# truelength

0th

Percentile

##### Over-allocation access

These functions are experimental and somewhat advanced. By experimental we mean their names might change and perhaps the syntax, argument names and types. So if you write a lot of code using them, you have been warned! They should work and be stable, though, so please report problems with them.

Keywords
data
##### Usage
truelength(x)
alloc.col(DT,
n = getOption("datatable.alloccol"),        # default: 1024L
verbose = getOption("datatable.verbose"))   # default: FALSE
##### Arguments
x

Any type of vector, including data.table which is a list vector of column pointers.

DT

A data.table.

n

The number of spare column pointer slots to ensure are available. If DT is a 1,000 column data.table with 24 spare slots remaining, n=1024L means grow the 24 spare slots to be 1024. truelength(DT) will then be 2024 in this example.

verbose

Output status and information.

##### Details

When adding columns by reference using :=, we could simply create a new column list vector (one longer) and memcpy over the old vector, with no copy of the column vectors themselves. That requires negligibe use of space and time, and is what v1.7.2 did. However, that copy of the list vector of column pointers only (but not the columns themselves), a shallow copy, resulted in inconsistent behaviour in some circumstances. So, as from v1.7.3 data.table over allocates the list vector of column pointers so that columns can be added fully by reference, consistently.

When the allocated column pointer slots are used up, to add a new column data.table must reallocate that vector. If two or more variables are bound to the same data.table this shallow copy may or may not be desirable, but we don't think this will be a problem very often (more discussion may be required on datatable-help). Setting options(datatable.verbose=TRUE) includes messages if and when a shallow copy is taken. To avoid shallow copies there are several options: use copy to make a deep copy first, use alloc.col to reallocate in advance, or, change the default allocation rule (perhaps in your .Rprofile); e.g., options(datatable.alloccol=10000L).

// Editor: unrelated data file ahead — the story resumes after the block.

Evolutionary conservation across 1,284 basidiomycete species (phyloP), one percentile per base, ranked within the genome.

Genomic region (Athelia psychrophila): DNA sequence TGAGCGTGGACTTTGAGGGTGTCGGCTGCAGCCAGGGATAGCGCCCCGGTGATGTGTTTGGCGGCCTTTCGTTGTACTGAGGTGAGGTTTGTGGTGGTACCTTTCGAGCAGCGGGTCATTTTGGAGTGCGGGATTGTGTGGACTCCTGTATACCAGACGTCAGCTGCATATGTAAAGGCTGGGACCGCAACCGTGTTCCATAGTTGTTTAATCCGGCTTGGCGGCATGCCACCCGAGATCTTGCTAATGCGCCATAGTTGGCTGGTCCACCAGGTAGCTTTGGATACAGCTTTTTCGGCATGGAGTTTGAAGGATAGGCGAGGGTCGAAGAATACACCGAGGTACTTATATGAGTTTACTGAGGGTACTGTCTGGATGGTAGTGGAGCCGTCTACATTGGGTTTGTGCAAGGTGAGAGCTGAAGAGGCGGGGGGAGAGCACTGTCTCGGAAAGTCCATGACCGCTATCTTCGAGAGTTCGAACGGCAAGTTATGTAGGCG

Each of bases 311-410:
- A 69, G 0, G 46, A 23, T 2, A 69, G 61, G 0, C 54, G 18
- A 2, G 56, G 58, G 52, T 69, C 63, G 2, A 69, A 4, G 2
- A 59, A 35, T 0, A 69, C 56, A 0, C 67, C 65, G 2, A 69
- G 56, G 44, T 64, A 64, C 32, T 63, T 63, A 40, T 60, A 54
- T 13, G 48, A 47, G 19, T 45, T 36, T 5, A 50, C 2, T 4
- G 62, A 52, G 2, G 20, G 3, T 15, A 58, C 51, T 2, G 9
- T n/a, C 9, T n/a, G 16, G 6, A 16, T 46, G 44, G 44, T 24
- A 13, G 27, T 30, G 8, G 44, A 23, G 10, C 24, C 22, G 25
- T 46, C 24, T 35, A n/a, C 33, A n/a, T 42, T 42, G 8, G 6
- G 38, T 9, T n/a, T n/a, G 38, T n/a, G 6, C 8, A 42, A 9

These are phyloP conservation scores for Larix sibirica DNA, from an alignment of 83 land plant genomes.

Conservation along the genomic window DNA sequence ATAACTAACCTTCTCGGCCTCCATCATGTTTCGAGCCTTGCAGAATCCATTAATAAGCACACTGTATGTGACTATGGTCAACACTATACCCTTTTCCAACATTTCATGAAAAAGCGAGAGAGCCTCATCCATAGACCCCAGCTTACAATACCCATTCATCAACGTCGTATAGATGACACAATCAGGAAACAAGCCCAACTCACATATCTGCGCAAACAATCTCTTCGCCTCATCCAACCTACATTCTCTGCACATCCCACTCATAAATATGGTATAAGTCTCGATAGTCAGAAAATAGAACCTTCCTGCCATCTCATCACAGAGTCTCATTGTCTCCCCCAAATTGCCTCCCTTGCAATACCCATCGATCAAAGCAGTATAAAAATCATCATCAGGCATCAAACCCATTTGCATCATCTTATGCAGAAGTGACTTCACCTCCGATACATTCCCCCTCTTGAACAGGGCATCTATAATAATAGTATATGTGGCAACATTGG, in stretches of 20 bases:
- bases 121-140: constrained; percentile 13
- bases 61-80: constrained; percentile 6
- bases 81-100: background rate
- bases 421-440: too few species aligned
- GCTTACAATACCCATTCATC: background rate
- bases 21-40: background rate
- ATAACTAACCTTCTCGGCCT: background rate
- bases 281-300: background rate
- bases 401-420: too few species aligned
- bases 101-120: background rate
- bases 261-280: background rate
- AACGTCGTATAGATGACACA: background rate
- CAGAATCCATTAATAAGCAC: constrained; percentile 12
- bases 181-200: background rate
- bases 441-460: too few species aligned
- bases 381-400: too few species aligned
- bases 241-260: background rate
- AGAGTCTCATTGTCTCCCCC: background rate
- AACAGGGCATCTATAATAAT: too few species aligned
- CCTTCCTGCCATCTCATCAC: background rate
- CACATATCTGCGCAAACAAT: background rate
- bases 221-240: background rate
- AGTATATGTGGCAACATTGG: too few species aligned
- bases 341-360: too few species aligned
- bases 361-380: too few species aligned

Please note : over allocation of the column pointer vector is not for efficiency per se. It's so that := can add columns by reference without a shallow copy.

##### Value

truelength(x) returns the length of the vector allocated in memory. length(x) of those items are in use. Currently, it's just the list vector of column pointers that is over-allocated (i.e. truelength(DT)), not the column vectors themselves, which would in future allow fast row insert(). For tables loaded from disk however, truelength is 0 in R 2.14.0+ (and random in R <= 2.13.2), which is perhaps unexpected. data.table detects this state and over-allocates the loaded data.table when the next column addition occurs. All other operations on data.table (such as fast grouping and joins) do not need truelength.

alloc.col reallocates DT by reference. This may be useful for efficiency if you know you are about to going to add a lot of columns in a loop. It also returns the new DT, for convenience in compound queries.

copy

• truelength
• alloc.col
##### Examples
# NOT RUN {
DT = data.table(a=1:3,b=4:6)
length(DT)                 # 2 column pointer slots used
truelength(DT)             # 1026 column pointer slots allocated
alloc.col(DT,2048)
length(DT)                 # 2 used
truelength(DT)             # 2050 allocated, 2048 free
DT[,c:=7L]                 # add new column by assigning to spare slot
truelength(DT)-length(DT)  # 2047 slots spare
# }

Documentation reproduced from package data.table, version 1.10.4, License: GPL-3 | file LICENSE

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